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High-sensitivity troponin testing months after an acute coronary syndrome: noise or notable results
  1. Peter Kavsak1,
  2. PJ Devereaux2
  1. 1Pathology and Molecular Medicine, McMaster University, Hamilton, Ontario, Canada
  2. 2Health Research, Methods, Evidence and Impact, McMaster University, Hamilton, Ontario, Canada
  1. Correspondence to Dr Peter Kavsak, Pathology and Molecular Medicine, McMaster University, Hamilton, ON L8V 1C3, Canada; kavsakp{at}mcmaster.ca

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High-sensitivity cardiac troponin testing has received much hype over the last decade. Substantial focus on high-sensitivity cardiac troponin testing has occurred due to the combination of diagnostic company marketing, different labelling requirements across regulatory bodies and investigators and journals using different terminology.1 There is a need for agreement on what constitutes a high-sensitivity cardiac troponin assay.1 2 This is not a trivial point, as publications in influential journals still misclassify cardiac troponin assays and their clinical use, despite laboratory recommendations providing some guidance in this area.1 2

So what is a high-sensitivity cardiac troponin assay? The current classification is subjective with the main criterion being that the concentrations are detectable in at least 50% of a healthy population.1 This qualitative approach for classification based on analytical sensitivity has met some resistance; however, it is important to emphasise that this is the first step in developing more rigorous criteria.1 Herein, incorporating clinical utility has the potential to further refine high-sensitivity cardiac troponin assays, and acute coronary syndromes (ACS) represents a crucial setting for refining this test’s characteristics.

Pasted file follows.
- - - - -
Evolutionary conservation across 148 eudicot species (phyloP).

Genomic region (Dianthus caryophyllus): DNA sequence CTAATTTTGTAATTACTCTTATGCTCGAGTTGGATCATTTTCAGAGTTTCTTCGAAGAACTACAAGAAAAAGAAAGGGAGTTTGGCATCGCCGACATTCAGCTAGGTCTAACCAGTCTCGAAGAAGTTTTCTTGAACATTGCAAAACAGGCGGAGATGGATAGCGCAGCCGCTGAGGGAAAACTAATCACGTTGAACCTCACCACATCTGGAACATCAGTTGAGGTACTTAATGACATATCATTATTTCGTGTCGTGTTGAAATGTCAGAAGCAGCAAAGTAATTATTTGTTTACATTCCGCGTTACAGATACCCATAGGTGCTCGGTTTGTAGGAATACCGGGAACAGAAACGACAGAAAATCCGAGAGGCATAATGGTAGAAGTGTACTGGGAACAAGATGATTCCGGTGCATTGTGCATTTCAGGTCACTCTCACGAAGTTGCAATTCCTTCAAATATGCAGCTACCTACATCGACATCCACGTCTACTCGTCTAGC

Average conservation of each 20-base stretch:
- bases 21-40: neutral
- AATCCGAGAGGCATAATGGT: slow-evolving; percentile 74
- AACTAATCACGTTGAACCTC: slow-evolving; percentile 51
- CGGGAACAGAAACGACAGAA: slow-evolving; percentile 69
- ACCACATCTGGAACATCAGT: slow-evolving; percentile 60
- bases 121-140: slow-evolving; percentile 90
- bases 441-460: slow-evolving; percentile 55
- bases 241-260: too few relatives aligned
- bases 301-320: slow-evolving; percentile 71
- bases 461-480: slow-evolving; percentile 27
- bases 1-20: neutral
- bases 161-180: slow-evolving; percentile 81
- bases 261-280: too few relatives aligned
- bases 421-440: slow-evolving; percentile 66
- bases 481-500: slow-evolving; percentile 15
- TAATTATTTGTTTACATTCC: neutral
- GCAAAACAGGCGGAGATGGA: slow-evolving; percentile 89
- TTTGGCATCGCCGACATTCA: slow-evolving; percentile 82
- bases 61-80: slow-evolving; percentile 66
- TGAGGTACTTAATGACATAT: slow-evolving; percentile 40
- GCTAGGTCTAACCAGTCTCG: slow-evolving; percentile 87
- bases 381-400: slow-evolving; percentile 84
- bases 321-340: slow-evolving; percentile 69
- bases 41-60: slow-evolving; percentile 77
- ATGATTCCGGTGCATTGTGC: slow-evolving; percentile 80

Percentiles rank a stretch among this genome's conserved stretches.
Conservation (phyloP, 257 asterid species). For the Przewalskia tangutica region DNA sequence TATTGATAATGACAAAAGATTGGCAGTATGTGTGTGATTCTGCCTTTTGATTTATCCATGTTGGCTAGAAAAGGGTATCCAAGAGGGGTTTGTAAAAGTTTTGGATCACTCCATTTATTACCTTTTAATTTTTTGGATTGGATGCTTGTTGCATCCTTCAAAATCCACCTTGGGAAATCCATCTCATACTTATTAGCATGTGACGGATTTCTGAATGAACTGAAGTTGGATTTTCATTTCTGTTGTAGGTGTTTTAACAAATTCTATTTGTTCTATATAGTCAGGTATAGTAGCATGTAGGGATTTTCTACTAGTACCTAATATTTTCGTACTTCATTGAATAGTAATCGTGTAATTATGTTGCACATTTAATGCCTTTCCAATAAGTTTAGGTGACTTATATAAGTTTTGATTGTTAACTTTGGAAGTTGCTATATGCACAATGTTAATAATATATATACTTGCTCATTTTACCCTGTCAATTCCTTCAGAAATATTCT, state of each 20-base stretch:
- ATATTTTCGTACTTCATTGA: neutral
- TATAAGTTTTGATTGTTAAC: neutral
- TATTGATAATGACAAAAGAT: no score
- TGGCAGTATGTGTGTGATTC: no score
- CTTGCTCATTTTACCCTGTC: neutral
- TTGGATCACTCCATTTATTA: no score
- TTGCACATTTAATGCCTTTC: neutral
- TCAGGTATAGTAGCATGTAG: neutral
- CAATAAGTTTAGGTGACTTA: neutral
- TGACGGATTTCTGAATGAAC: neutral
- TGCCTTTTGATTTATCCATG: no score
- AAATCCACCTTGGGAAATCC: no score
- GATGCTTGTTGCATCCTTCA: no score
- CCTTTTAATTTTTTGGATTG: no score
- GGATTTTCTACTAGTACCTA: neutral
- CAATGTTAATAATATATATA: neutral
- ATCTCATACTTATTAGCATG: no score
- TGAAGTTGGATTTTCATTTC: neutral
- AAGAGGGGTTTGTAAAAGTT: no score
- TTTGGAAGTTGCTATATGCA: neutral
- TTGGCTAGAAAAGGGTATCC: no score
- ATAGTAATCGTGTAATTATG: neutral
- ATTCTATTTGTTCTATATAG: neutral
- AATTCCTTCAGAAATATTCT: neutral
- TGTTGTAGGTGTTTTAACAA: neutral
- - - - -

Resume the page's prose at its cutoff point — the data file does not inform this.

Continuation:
Data from prototype assays, to investigational use, to regulatory-approved high-sensitivity cardiac troponin assays in both ACS and secondary prevention populations have demonstrated the ability to identify patients at both low and high risk for long-term cardiovascular outcomes.3–5 In these settings, the risk-stratification ability has been acknowledged, but important gaps remain on how to use high-sensitivity cardiac troponin testing after an ACS diagnosis to aid in patient management and possible treatment for secondary prevention.

In this issue of the Journal, Adamson and colleagues provide important evidence for the measurement of a high-sensitivity cardiac troponin assay months after an ACS diagnosis (ie, 1, 4 and 12 months post ACS).6 In nearly 1800 patients, at 4 months after an …

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